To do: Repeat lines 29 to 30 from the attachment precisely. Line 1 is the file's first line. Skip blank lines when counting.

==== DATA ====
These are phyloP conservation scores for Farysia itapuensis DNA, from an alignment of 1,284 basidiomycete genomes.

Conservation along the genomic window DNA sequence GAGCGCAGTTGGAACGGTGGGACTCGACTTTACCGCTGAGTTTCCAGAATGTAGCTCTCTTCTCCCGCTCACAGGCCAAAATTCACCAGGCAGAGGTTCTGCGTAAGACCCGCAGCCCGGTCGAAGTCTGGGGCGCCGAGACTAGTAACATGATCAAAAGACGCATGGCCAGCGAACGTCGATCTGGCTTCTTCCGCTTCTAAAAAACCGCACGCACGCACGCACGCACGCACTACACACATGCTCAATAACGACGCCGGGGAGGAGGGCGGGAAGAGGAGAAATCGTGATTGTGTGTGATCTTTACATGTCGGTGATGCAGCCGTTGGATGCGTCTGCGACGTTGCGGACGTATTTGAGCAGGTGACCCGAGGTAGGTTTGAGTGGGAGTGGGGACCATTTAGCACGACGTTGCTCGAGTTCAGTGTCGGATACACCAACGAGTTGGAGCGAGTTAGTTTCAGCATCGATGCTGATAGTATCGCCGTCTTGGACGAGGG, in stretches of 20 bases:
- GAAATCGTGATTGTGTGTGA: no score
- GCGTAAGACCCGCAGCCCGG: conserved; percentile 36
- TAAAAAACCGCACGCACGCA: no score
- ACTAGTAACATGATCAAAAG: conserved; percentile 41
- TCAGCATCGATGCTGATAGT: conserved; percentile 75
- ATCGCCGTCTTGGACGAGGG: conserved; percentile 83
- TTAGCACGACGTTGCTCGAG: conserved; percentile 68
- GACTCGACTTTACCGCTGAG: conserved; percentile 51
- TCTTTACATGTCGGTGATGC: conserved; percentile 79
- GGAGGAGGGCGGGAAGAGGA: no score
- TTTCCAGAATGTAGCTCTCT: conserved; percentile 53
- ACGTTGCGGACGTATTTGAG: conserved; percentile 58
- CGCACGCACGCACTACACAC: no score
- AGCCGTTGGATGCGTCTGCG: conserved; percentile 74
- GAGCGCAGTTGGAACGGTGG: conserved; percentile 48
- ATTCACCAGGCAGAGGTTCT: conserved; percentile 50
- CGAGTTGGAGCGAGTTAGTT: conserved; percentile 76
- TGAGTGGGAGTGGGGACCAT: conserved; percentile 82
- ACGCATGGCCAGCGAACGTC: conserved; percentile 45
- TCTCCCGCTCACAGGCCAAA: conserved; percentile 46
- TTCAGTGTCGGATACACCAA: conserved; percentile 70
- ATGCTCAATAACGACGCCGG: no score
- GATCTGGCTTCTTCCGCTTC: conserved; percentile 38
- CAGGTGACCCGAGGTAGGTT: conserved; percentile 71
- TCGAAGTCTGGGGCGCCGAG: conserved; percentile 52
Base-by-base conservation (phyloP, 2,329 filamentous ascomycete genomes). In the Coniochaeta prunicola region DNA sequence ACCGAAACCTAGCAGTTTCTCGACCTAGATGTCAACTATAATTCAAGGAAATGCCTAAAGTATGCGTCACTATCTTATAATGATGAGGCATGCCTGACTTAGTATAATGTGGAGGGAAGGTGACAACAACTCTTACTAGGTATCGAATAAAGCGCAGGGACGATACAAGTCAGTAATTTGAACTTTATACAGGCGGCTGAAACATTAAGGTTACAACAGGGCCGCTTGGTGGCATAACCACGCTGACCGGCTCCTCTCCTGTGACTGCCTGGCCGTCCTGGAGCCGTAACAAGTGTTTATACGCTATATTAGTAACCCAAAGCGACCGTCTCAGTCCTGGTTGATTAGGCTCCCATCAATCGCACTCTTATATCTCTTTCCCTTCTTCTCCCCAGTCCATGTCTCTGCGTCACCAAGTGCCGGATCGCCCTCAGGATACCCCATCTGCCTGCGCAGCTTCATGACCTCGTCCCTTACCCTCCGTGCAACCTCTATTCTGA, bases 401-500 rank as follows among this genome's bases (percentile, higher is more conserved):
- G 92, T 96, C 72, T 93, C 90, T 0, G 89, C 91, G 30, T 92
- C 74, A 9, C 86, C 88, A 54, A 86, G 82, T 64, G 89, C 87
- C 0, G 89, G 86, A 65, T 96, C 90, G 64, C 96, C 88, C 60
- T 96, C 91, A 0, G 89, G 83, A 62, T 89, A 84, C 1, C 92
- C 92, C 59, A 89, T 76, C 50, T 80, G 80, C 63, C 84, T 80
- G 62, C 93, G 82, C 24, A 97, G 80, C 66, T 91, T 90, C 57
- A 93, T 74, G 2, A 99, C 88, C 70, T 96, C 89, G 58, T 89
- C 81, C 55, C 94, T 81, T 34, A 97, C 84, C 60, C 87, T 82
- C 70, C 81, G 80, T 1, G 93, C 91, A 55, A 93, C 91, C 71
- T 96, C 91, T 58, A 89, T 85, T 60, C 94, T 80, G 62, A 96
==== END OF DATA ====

- G 92, T 96, C 72, T 93, C 90, T 0, G 89, C 91, G 30, T 92
- C 74, A 9, C 86, C 88, A 54, A 86, G 82, T 64, G 89, C 87